He was born in Liverpool, England on the 21st January of 1874. Though not highly educated, he was known to be a hardworking and a committed socialist. He did many manual jobs at the docks of Liverpool to assist his family, and it was not long before he became a foreman at the same docks.
Besides being a hardworking and a committed socialist, he got known as a trade unionist, magnificent and visionary agitator. He was an Irish labor organizer an activist and a trade union organizer in the National Union of Docks ’Laborers. Learn more about Jim Larkin: http://www.rte.ie/centuryireland/index.php/articles/jim-larkin-released-from-prison and http://www.irishexaminer.com/lifestyle/artsfilmtv/books/the-definitive-biography-of-big-jim-larkin-372254.html
His main aim was to ensure that workers both skilled and non-skilled got fair pay. For the achievement of his mission, he gets credited for having brought about the establishment of the Irish Transport and General Workers Union (ITGWU). Read more: Jim Larkin | Biography and Jim Larkin | Wikipedia
This union became the region’s biggest union. The primary purpose of this union was to bring together all workers to have collective bargaining power when negotiating for better treatment and pay as workers.
Larkin never fell short of reasons to fight. During the world war one, he led demonstrations admonishing Irish citizens from fighting for any other country but Ireland. He then traveled to America to raise funds to fight the British. Only to get himself arrested and convicted of criminal anarchy and communism. He was pardoned three years later and deported back home.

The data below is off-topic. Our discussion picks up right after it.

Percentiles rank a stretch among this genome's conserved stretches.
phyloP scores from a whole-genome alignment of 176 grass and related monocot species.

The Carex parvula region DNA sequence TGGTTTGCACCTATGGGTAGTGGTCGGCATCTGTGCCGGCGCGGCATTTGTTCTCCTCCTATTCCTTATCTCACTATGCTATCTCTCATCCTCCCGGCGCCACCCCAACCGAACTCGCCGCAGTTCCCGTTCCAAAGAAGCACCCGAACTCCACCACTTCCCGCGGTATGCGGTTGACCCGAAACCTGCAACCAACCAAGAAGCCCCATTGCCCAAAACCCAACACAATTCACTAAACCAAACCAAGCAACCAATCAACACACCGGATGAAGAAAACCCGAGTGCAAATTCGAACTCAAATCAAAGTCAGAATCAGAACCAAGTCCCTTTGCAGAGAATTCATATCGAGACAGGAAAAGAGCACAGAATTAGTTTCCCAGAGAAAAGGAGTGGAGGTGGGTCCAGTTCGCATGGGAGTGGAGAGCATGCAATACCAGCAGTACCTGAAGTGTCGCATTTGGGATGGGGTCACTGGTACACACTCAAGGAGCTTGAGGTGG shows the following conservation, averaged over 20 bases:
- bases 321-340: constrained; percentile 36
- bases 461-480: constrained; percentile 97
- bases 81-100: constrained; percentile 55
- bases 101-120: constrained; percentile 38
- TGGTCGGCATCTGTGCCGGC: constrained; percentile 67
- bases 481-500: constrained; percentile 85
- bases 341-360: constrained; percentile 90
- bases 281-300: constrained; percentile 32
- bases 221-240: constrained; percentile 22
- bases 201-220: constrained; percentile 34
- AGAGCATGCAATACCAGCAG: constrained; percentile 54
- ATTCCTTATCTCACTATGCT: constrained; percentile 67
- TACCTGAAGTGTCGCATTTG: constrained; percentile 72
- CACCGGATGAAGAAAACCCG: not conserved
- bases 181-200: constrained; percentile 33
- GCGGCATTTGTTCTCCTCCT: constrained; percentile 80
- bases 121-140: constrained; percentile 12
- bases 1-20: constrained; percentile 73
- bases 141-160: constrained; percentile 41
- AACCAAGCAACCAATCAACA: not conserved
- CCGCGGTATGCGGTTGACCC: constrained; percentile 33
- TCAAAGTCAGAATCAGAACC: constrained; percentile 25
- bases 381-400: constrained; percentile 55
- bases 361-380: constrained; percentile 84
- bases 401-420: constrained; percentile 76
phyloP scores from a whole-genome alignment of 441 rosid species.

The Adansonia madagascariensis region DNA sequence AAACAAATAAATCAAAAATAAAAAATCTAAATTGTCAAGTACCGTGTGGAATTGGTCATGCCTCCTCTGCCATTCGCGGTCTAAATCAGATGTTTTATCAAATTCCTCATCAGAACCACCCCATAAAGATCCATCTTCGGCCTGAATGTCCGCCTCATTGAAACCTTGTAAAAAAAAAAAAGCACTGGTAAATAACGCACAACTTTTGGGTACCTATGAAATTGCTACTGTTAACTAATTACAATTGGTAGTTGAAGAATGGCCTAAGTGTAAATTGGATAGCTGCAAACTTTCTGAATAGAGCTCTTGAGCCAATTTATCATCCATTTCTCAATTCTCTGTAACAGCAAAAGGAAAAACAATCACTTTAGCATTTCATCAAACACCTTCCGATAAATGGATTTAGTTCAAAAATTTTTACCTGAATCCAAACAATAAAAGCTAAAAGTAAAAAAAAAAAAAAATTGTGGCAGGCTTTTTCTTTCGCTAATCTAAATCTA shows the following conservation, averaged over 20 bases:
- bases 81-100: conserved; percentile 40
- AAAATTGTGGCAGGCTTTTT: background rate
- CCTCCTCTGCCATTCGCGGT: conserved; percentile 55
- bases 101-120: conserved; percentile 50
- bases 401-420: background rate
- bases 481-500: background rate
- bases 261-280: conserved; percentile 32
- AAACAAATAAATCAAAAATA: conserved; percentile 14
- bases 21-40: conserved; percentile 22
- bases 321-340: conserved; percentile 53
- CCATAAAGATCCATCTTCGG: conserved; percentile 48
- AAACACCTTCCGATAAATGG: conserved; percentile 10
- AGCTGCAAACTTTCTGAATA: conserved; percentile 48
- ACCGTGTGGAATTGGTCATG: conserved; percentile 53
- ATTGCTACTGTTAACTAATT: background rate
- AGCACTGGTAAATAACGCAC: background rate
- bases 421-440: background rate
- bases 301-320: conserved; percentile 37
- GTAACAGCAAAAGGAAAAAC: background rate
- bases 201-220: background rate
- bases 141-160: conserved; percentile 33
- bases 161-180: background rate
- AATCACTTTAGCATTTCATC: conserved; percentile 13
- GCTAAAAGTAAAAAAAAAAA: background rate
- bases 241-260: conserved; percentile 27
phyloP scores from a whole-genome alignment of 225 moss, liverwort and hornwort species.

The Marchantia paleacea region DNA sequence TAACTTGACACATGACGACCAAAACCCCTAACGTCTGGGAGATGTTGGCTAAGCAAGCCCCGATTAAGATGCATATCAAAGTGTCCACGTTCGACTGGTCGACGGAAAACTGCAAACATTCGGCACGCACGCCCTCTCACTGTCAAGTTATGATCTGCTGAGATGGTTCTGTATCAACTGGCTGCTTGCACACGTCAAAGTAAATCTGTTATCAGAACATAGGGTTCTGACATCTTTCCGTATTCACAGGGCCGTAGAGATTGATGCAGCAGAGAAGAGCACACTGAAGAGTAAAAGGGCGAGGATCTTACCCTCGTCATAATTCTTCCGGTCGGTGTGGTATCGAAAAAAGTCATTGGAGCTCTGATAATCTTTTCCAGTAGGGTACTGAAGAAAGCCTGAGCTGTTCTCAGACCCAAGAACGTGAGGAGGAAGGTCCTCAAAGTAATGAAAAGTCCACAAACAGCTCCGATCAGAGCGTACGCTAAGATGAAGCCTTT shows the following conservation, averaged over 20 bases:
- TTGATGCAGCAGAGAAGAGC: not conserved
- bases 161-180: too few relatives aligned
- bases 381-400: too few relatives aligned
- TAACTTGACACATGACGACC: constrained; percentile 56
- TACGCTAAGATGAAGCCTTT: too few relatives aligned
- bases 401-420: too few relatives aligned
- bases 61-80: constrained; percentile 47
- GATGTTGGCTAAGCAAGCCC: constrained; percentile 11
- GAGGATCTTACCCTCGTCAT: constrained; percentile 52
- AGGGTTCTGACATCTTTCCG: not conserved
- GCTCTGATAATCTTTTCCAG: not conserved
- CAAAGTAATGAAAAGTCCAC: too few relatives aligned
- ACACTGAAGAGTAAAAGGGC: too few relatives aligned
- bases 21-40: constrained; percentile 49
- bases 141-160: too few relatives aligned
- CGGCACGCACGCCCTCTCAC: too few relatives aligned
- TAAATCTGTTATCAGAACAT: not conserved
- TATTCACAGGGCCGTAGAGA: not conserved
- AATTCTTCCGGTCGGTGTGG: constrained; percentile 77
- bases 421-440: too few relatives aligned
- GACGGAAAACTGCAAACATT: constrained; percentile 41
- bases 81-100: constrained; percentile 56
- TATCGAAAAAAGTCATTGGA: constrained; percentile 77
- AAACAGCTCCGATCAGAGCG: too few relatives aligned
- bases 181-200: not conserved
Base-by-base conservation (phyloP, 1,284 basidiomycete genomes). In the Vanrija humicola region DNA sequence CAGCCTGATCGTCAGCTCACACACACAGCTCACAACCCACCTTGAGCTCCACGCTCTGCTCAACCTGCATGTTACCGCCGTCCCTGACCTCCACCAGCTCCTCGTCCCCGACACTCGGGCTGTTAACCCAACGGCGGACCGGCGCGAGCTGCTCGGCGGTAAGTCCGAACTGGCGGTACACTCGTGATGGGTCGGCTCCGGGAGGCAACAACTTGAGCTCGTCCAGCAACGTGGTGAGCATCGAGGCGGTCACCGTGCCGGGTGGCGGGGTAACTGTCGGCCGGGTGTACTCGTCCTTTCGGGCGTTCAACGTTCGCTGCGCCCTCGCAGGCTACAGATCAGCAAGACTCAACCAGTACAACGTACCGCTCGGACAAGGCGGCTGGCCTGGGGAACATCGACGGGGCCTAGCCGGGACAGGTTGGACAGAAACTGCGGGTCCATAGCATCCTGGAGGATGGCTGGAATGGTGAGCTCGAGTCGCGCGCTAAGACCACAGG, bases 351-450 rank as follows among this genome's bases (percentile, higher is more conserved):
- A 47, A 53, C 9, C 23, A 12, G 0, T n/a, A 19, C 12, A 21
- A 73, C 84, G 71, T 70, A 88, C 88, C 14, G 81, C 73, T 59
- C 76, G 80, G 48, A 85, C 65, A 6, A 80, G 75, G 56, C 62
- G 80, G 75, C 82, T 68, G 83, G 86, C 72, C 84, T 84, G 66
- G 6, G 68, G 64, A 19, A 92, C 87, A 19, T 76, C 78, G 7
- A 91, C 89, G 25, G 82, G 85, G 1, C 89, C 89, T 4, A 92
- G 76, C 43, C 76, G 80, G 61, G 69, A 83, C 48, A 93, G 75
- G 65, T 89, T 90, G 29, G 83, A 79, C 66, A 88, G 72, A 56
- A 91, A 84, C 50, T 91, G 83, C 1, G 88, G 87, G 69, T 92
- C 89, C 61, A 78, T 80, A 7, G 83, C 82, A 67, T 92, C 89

His role as a human rights fighter made him be known as the man who revolutionized trade unions. He fought for fair pay through the introduction of different methods of struggle.
It was his wisest method of struggle as it helped him to avoid arrest because he never used violence. He succeeded in leading sympathetic strikes and boycotting of goods because he had many influential supporters like Patrick Pearse.
Jim Larkin did not only fight for the rights of workers, but he also did other jobs. He was an editor of real ability, titular general secretary of the ITGWU, freelance, public speaker.
Having fought many wars and won he was known as a labor champion. He continued working for the benefits of workers until his death on January 30th, 1947.